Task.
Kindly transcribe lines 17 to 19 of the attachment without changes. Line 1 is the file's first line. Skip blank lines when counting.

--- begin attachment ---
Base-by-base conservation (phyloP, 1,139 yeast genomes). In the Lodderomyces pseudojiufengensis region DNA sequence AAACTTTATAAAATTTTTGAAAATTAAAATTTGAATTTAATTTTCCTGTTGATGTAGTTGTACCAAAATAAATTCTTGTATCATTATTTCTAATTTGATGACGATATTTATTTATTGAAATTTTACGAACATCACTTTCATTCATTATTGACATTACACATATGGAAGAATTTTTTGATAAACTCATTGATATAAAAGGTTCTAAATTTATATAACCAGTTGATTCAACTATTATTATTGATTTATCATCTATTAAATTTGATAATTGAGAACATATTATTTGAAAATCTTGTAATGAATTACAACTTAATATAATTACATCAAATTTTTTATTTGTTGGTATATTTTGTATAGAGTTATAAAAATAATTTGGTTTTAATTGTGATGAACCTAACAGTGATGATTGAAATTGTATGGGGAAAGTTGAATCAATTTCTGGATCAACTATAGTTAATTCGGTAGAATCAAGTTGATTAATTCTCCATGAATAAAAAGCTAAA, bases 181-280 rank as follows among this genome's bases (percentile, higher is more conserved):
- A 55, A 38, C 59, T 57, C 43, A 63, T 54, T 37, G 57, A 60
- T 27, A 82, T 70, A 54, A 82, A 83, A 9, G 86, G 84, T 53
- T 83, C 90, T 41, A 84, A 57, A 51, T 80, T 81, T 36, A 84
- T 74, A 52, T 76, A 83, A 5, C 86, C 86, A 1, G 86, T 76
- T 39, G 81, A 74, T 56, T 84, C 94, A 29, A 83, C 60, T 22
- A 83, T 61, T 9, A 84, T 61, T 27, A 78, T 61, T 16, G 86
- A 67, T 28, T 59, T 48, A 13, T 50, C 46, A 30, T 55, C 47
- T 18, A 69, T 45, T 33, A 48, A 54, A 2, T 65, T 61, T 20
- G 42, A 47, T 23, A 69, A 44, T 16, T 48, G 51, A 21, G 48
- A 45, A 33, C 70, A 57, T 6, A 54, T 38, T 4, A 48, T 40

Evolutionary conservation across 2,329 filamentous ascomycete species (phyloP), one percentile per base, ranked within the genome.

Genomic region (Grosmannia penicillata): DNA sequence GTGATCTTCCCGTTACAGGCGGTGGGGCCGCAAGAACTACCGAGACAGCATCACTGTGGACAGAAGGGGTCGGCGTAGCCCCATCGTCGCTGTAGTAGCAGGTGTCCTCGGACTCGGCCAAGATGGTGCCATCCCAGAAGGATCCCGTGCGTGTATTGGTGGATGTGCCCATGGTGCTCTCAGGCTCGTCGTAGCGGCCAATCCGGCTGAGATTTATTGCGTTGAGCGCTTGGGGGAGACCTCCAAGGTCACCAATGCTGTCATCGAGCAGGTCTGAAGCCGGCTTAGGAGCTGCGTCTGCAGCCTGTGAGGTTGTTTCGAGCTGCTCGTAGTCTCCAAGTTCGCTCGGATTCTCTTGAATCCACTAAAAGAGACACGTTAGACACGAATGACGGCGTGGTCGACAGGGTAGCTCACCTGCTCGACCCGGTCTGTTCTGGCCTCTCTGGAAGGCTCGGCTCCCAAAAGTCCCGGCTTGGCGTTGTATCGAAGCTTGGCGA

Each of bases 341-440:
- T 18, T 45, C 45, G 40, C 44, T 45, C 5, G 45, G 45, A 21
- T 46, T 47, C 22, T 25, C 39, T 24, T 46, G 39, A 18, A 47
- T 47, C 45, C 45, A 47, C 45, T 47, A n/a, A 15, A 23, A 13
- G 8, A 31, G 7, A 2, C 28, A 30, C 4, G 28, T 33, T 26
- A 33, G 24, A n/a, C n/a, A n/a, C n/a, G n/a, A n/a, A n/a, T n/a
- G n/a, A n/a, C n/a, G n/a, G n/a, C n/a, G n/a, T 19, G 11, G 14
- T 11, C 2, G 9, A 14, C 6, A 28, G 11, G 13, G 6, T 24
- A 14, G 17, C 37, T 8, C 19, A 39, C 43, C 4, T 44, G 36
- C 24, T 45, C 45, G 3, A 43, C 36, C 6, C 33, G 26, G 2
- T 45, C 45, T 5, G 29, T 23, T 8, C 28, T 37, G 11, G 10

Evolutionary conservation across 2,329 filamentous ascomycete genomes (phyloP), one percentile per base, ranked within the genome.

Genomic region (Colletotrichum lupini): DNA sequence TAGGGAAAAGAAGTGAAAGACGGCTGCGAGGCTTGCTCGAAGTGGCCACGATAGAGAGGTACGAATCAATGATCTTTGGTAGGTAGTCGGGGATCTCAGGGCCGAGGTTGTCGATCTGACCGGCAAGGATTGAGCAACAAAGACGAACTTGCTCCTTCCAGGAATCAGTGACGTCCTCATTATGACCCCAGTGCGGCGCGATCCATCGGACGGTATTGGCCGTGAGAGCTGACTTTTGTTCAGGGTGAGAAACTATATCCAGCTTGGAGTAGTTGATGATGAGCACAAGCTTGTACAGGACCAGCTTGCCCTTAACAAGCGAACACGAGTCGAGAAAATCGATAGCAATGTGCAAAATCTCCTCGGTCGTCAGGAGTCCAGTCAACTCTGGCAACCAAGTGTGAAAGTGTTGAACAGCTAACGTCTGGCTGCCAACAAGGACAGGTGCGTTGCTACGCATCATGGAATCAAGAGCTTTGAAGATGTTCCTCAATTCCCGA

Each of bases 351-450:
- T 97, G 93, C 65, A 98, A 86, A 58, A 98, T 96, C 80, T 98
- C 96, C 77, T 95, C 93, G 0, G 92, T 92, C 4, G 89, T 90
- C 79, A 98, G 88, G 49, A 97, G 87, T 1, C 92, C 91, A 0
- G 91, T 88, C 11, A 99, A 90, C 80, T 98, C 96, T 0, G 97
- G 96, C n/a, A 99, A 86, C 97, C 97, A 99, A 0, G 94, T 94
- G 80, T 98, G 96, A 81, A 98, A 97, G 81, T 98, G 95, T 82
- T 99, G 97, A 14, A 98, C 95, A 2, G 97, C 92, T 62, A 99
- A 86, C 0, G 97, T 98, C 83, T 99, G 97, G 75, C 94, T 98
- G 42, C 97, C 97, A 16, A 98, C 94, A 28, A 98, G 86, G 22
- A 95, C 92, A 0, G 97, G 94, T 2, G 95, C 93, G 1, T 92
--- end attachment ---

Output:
- T 47, C 45, C 45, A 47, C 45, T 47, A n/a, A 15, A 23, A 13
- G 8, A 31, G 7, A 2, C 28, A 30, C 4, G 28, T 33, T 26
- A 33, G 24, A n/a, C n/a, A n/a, C n/a, G n/a, A n/a, A n/a, T n/a